Our reviewers take a look at general fiction books available now.
The Road from Midnight
By Wendyl Nissen (Paul Little Books, RRP $29.95)
Reviewed by Gaye Turner
New Zealand born Jane lives life in the limelight as editor of woman's fashion magazines in both Australia and then back in Auckland, New Zealand.
She marries Lawrence who features on news channels in New Zealand and is seeking his next news assignment in whatever way he needs to.
They go off on a European train tour with their daughter Charlotte, 5, who disappears during an Italian overnight journey.
Jane refuses to leave Italy hoping Charlotte will return someday. Jane will not give up hope.
She prays to the Madonna daily and seeks refuge in Venice's many churches for Charlotte to return to her. Lawrence eventually goes back to his glitzy life in New Zealand concluding Charlotte has gone for good.
In Italy Jane meets up with Marco an old friend from New Zealand now living in Venice restoring churches.
Jane has a romantic encounter with the policeman heading Charlotte's case who treats her to a lavish lifestyle of designer shopping, wining and dining and exploring the island of Italy of which his family own substantial landholdings.
Jane eventually returns to Marco in Venice where they plan a return visit to New Zealand to visit family. Marco has lived in Venice for years and Jane hasn't seen her parents since Charlottes disappeared.
Jane sees Charlotte in an angel coming back to her in Venice.
Charlotte is adopted by a wealthy Russian man who lives in a private estate outside of St Petersburg.
Here she is cared for well by Nikolai and housekeeper Ola for several years in a sheltered quiet life.
Nokolai is grooming Charlotte, or Kayla, her Russian name for himself and three other wealthy businessmen to become their mistress and travel and entertain them at their request.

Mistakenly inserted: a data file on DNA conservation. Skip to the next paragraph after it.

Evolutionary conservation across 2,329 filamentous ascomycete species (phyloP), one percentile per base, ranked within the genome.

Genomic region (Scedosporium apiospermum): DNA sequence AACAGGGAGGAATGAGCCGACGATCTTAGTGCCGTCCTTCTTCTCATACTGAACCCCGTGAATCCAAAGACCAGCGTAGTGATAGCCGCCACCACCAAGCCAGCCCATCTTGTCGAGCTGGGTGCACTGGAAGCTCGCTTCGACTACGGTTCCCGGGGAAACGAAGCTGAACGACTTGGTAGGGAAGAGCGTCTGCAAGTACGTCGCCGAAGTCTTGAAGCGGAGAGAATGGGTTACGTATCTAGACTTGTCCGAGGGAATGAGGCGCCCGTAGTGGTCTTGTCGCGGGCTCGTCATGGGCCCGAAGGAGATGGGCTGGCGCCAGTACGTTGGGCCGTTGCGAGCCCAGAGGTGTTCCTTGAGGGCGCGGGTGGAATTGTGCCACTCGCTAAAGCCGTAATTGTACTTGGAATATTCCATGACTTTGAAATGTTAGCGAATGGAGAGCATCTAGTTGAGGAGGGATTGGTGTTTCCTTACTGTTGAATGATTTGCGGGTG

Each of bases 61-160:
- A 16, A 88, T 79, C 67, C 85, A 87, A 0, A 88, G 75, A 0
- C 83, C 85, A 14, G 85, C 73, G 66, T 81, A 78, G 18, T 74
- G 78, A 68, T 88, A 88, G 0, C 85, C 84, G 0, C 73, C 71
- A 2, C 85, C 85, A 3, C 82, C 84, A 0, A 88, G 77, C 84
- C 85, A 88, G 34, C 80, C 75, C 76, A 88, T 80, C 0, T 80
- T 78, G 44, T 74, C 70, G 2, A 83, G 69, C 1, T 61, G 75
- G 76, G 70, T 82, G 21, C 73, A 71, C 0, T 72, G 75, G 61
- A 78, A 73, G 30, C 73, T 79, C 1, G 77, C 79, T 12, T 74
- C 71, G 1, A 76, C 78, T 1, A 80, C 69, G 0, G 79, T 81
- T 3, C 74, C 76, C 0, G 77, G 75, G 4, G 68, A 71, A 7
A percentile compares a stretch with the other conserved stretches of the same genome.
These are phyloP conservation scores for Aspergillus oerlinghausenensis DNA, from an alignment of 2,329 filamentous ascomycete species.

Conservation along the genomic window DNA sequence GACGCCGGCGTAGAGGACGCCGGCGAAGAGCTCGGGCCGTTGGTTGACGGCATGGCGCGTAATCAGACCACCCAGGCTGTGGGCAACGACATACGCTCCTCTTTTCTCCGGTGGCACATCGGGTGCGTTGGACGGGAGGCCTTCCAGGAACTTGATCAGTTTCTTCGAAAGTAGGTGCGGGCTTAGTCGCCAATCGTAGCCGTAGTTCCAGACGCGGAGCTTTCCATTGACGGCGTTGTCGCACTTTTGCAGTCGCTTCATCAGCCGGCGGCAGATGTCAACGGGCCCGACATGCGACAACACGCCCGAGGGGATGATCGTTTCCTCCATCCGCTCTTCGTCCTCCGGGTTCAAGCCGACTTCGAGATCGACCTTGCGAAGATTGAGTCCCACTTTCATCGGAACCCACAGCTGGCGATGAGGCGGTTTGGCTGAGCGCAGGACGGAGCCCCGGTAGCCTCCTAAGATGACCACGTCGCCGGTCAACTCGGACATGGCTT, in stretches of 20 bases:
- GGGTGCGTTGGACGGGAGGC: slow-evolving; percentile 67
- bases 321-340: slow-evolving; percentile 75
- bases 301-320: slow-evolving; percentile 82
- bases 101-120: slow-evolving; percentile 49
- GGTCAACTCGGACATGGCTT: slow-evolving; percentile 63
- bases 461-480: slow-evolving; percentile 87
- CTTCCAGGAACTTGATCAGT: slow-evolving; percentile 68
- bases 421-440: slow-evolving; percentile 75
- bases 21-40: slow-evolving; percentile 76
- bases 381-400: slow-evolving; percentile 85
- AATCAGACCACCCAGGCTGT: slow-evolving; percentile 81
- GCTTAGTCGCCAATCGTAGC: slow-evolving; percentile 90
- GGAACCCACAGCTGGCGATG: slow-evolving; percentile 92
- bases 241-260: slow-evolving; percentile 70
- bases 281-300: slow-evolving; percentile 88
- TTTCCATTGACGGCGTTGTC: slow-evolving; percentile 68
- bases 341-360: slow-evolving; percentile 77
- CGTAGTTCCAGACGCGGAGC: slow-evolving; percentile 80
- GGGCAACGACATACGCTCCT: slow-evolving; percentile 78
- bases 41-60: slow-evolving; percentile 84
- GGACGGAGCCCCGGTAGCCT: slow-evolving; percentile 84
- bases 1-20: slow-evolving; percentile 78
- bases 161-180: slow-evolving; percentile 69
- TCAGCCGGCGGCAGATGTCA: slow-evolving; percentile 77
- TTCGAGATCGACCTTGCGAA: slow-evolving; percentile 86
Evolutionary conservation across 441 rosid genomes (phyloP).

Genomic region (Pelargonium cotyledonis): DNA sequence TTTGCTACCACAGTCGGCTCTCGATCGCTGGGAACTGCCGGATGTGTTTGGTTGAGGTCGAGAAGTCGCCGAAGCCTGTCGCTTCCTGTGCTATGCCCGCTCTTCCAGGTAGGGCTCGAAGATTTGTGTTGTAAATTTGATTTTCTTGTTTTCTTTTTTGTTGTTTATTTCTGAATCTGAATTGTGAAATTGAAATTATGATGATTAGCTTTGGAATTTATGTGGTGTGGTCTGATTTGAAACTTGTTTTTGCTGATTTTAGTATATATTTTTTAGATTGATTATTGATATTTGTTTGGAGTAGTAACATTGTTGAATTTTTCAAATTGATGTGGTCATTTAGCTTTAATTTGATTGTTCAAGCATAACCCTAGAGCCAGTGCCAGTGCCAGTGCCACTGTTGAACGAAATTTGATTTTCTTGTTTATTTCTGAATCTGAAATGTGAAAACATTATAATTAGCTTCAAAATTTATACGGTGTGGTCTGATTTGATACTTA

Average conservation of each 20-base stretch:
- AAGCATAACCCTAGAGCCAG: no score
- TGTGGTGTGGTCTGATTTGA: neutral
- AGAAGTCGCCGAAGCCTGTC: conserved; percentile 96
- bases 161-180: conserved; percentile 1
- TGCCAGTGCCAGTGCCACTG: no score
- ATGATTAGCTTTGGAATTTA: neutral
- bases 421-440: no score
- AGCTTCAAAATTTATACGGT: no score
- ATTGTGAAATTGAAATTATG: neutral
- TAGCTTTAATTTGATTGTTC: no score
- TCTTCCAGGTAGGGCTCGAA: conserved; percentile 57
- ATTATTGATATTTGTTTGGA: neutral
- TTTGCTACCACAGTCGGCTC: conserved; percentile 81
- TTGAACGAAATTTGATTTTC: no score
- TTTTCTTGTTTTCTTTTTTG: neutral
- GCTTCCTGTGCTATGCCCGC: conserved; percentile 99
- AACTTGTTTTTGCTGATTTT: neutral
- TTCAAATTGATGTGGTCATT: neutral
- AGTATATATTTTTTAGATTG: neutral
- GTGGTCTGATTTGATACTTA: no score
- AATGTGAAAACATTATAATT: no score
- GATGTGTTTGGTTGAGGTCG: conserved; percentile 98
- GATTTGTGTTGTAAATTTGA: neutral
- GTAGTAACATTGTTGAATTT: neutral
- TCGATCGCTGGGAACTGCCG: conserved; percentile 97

The author has captured you in a page turning journey to all corners of the globe following the lives of these people and their liaisons until the dream Jane Lyndhurst had finally comes true and she's reunited with her daughter after 15 years. She never gave up hope.
Jeeves and the Wedding Bells
By Sebastian Faulks (Hutchinson, RRP $35)
Reviewed by Maree Field
I'm a big P G Wodehouse fan. I've been reading his novels and short stories on and off since high school, when friends of mine put me on to Jeeves and Wooster.
Jeeves and the Wedding Bells by Sebastian Faulks is an effort to replicate that singular wit, and it almost gets there.
Wodehouse had such a light touch as a writer, combined with such a clever wit, that it would be almost impossible to replicate.
Bertie Wooster and his faithful man Jeeves find themselves changing places after Bertie meets a young woman in France that he rather takes a fancy to.
Unfortunately, the young lady is promised to another, whose family fortune is set to save her guardian from certain ruin.
Add in a stately home, another young couple asundered by love and the hint of an aunt, and you have all of the ingredients of a Wodehouse classic.
Jeeves and the Wedding Bells is, however, not a Wodehouse classic.
It's a clever copy at best, but the wit feels a little bit forced and I can't help feeling that Bertie and Jeeves should have been left as they were: preserved with the memory of a great wit and clever writer.
Instead, it feels a little bit like a clone.
It's close to the original but not, of course, quite up to scratch.
The Road Between Us By Nigel Farndale (Random House, RRP $38)
Reviewed by Maree Field
In 1939, two young men in a Picadilly Circus hotel are unaware that their lives are about to change in drastic and unforseen ways.
Charles and Anselm are arrested for homosexuality. Charles is discharged from the RAF, and Anselm is sent to a labour camp in France.
In 2012, Edward, a diplomat who has been a hostage of the Taliban for 11 years is unexpectedly released from captivity.
The story of The Road Between Us shifts between the past and the present, bringing together Charles, Anselm, Edward and Edward's daughter Hannah's stories together in sometimes unexpected ways.
Farndale doesn't flinch from the horrors of World War II, and the chapters focusing on Anselm's time in the labour camp are particularly harrowing.
Edward's journey from long-term hostage to functional member of society is just as harrowing, if less graphic.
The connection between the past and the present is always there, but understated and ultimately heartbreaking.
The Road Between Us isn't an easy read at all, but it's definitely worth the time.